Karditsa, the city of bicycles!

Karditsa is a city in Thessaly, the capital of the homonymous Regional Unit (formerly the Prefecture of Karditsa, and earlier Thessaliotida), and the seat of the Municipality of Karditsa and the Holy Metropolis of Thessaliotida and Phanariophersala.

It is located at the western edge of the Thessalian plain. It is known for its many traditional stone mansions, squares, and pedestrian streets. Situated 10km from the foothills of Mount Pindus and at an altitude of 110m, it is built next to a tributary of the Peneus River. Its geographical location, in the heart of mainland Greece, perhaps gave it its name.

According to the 2011 census, the Municipal Unit of Karditsa had a population of 44,002 permanent residents, while the city of Karditsa had 38,554 residents.

It is located in the Thessalian plain. The earliest reliable information about the existence of Karditsa dates back to the 15th century and comes from Ottoman administrative sources. The name "Karditsa" is considered by one version to be a corruption of the Slavic word "Gradista," which means "fortified place," although no fortifications are historically located in the area. According to another and more prevalent version, the name of the city comes from the word "karydia - karyditsa," which, in the Thessalian pronunciation, became "Karditsa." The settlement is said to have replaced the neighboring Metropolis, an important city to the southwest, which was destroyed during the Slavic invasions of Thessaly (6th-8th centuries). The lack of Byzantine sources does not allow us to draw safe conclusions about the fate or even the existence of Karditsa during this time. The city, which ranks 24th in terms of population among Greek cities, is known for its excellent urban planning, as it is situated on a plain, with many pedestrian streets and the first network of bicycle lanes. At the heart of the city is the beautiful Pausilypon Park, with its free-roaming deer, and at its edge stands the magnificent Metropolitan Church of the Holy Emperors Constantine and Helen. In the western part of the park, the equestrian statue of Nikolaos Plastiras has been erected. Near the city, there is also the Paparantzas Forest (A Thousand Trees), where the chapel of Prophet Elias and the Hydration Museum are located.
If you are a cycling enthusiast, the municipality of Karditsa's shared bicycle system will serve you well. The city of Karditsa, also known as the 'Amsterdam of Greece,' has one of the most modern automated bicycle rental systems in Greece. The system is available to everyone, permanent residents and visitors alike. By using the easybike electronic card or a credit card, anyone can pick up a bicycle in a matter of seconds and use it for as long as they wish, returning it later to any of the rental stations.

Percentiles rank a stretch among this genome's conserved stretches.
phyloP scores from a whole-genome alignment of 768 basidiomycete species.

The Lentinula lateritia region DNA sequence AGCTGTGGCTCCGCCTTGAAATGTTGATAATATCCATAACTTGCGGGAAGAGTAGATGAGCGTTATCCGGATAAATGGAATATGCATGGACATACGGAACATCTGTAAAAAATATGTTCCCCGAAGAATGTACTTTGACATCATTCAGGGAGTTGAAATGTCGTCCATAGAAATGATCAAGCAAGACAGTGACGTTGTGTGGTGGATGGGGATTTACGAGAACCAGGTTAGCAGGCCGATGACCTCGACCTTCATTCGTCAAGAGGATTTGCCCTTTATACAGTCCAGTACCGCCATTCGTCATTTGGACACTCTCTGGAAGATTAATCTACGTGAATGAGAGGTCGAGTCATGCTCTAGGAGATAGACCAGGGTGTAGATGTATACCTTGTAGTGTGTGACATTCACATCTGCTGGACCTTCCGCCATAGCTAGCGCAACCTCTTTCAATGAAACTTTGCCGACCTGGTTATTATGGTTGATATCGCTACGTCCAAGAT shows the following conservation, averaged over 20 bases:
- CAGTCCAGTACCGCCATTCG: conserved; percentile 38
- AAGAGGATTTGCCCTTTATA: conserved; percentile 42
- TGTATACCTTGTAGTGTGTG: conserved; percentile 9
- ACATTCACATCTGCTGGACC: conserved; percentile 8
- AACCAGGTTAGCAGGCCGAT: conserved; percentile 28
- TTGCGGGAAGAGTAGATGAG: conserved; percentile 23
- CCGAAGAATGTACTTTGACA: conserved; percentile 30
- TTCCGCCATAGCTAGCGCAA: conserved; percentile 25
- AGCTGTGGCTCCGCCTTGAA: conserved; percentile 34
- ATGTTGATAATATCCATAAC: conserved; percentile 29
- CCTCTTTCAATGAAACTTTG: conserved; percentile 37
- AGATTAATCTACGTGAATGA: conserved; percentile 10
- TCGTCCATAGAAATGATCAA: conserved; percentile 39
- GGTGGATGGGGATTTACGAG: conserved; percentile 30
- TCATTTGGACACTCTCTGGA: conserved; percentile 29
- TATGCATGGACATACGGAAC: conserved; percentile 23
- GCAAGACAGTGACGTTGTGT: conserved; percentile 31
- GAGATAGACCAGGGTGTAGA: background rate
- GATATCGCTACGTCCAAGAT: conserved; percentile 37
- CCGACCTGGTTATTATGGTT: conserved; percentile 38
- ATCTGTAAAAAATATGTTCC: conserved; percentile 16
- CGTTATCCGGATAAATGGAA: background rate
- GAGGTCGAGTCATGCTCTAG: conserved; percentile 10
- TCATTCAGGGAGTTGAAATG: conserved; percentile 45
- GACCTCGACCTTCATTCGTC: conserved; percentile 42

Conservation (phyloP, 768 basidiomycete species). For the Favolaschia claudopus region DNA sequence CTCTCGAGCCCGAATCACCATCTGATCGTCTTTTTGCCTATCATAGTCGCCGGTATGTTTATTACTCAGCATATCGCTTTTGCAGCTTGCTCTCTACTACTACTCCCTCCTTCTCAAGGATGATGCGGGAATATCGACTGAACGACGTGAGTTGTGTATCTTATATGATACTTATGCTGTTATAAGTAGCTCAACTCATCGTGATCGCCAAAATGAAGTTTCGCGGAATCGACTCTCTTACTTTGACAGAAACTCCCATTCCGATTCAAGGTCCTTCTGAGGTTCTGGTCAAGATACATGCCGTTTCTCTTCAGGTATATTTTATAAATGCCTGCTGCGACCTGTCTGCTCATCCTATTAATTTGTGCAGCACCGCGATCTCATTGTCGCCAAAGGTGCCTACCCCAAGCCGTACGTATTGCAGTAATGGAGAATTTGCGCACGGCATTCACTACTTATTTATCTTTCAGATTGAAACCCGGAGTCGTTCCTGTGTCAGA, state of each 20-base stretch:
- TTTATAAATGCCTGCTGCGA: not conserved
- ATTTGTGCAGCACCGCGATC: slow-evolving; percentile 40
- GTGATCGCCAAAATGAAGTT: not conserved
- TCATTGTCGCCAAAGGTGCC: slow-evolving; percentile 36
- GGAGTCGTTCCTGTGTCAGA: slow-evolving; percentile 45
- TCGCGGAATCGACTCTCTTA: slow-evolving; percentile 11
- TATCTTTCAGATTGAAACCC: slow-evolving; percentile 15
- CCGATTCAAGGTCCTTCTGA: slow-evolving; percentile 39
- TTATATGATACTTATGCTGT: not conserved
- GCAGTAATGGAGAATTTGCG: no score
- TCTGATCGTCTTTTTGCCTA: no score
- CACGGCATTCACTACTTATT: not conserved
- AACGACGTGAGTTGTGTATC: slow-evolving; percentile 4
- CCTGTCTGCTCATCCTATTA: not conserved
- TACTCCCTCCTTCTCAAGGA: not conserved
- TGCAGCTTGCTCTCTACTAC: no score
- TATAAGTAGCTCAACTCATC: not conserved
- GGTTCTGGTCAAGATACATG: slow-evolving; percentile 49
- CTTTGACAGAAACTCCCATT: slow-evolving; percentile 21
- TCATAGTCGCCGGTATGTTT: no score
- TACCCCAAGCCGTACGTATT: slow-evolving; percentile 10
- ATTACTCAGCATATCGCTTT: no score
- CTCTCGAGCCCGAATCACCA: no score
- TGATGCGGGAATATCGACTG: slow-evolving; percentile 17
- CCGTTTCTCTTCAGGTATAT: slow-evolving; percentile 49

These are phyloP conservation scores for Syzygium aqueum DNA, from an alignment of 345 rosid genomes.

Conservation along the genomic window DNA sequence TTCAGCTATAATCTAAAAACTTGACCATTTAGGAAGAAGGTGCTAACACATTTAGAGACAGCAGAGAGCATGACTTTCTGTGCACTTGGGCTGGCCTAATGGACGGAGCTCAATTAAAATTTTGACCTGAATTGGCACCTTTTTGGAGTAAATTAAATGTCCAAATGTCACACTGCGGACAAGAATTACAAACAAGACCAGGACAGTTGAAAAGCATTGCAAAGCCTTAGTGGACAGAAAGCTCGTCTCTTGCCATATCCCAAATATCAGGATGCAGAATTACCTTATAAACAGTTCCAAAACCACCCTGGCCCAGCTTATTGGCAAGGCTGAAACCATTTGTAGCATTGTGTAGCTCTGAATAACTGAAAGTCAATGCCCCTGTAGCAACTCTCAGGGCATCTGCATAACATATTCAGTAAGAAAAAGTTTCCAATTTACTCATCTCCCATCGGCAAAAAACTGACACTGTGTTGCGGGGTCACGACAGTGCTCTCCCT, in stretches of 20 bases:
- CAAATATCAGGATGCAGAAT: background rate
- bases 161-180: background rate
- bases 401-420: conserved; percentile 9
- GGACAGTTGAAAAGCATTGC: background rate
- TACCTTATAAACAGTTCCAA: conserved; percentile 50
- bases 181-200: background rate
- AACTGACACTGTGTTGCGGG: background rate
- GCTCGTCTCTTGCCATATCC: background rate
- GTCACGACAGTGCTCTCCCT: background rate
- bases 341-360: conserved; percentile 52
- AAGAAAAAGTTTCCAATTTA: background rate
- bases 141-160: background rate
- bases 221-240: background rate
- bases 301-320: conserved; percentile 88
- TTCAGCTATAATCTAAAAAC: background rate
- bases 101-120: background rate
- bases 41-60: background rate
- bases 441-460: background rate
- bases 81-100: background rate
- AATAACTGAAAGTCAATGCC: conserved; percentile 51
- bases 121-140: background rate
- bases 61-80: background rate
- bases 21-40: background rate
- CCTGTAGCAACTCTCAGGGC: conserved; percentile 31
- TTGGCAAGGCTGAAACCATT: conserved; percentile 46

To the west, at the end of the city's main pedestrian street, you will find the neoclassical Arné Hotel, built by a French architect in 1920, featuring a domed turret.

According to other sources, the hotel was built in 1921 by the politician Konstantinos Tertipis. Valvi Street, which leads to the market, is the only street in the city that retains the color of old Karditsa.

It was named in honor of Prime Minister Zinovios Valvis (1800-1872).

In a central location in the city, next to Plastira Square, you can find the Pausilypon Park, whose name derives from the fact that a walk in it leads to a 'pause from sorrow'.

The then Mayor Vaios Tzellas, through coordinated efforts, succeeded in obtaining a donation from the Mayor of Athens, General Pausanias Katsotas, of four statues (three Muses and one Charis) that you can observe in the central square: Thalia, Aglaia, Erato, and Clio. These statues were relocated and placed on stone pedestals on the left side of Pausilypon Park.

Next to the park, you will find the Metropolitan Church of Saint Constantine, which dates back to the 19th century (one of the largest in Greece). It is adorned with frescoes by the renowned Karditsiot painter Dimitrios Yoldasi.

Inside the church, there hangs the 'missed German bomb,' which miraculously never exploded, protecting the beautiful dome of the church. Within the church, there is an ornate iconostasis dedicated to Saint Seraphim (Bishop of Fanari and Neochorion), who is also the patron saint.

To the north of the cathedral, at a short distance, the Church of Zoodochos Pigi (in the Kaminares area) is of particular interest, dating back to 1842, as indicated by an inscription on the wood-carved iconostasis.

At the end of the central pedestrian street, leaving Pausilypon, you'll find the central square, characterized by the building of the Bank of Greece, the old 'Pallas,' an exceptional neoclassical structure constructed in the late 19th century. It initially operated as the city's first hotel under the name 'Beautiful Hellas' and later as a cinema.

A point of reference is the 'Sindrivani,' a recent gem in the square (by sculptor Nella Gkolanta), depicting constellations at its edges, representing every point on the horizon.


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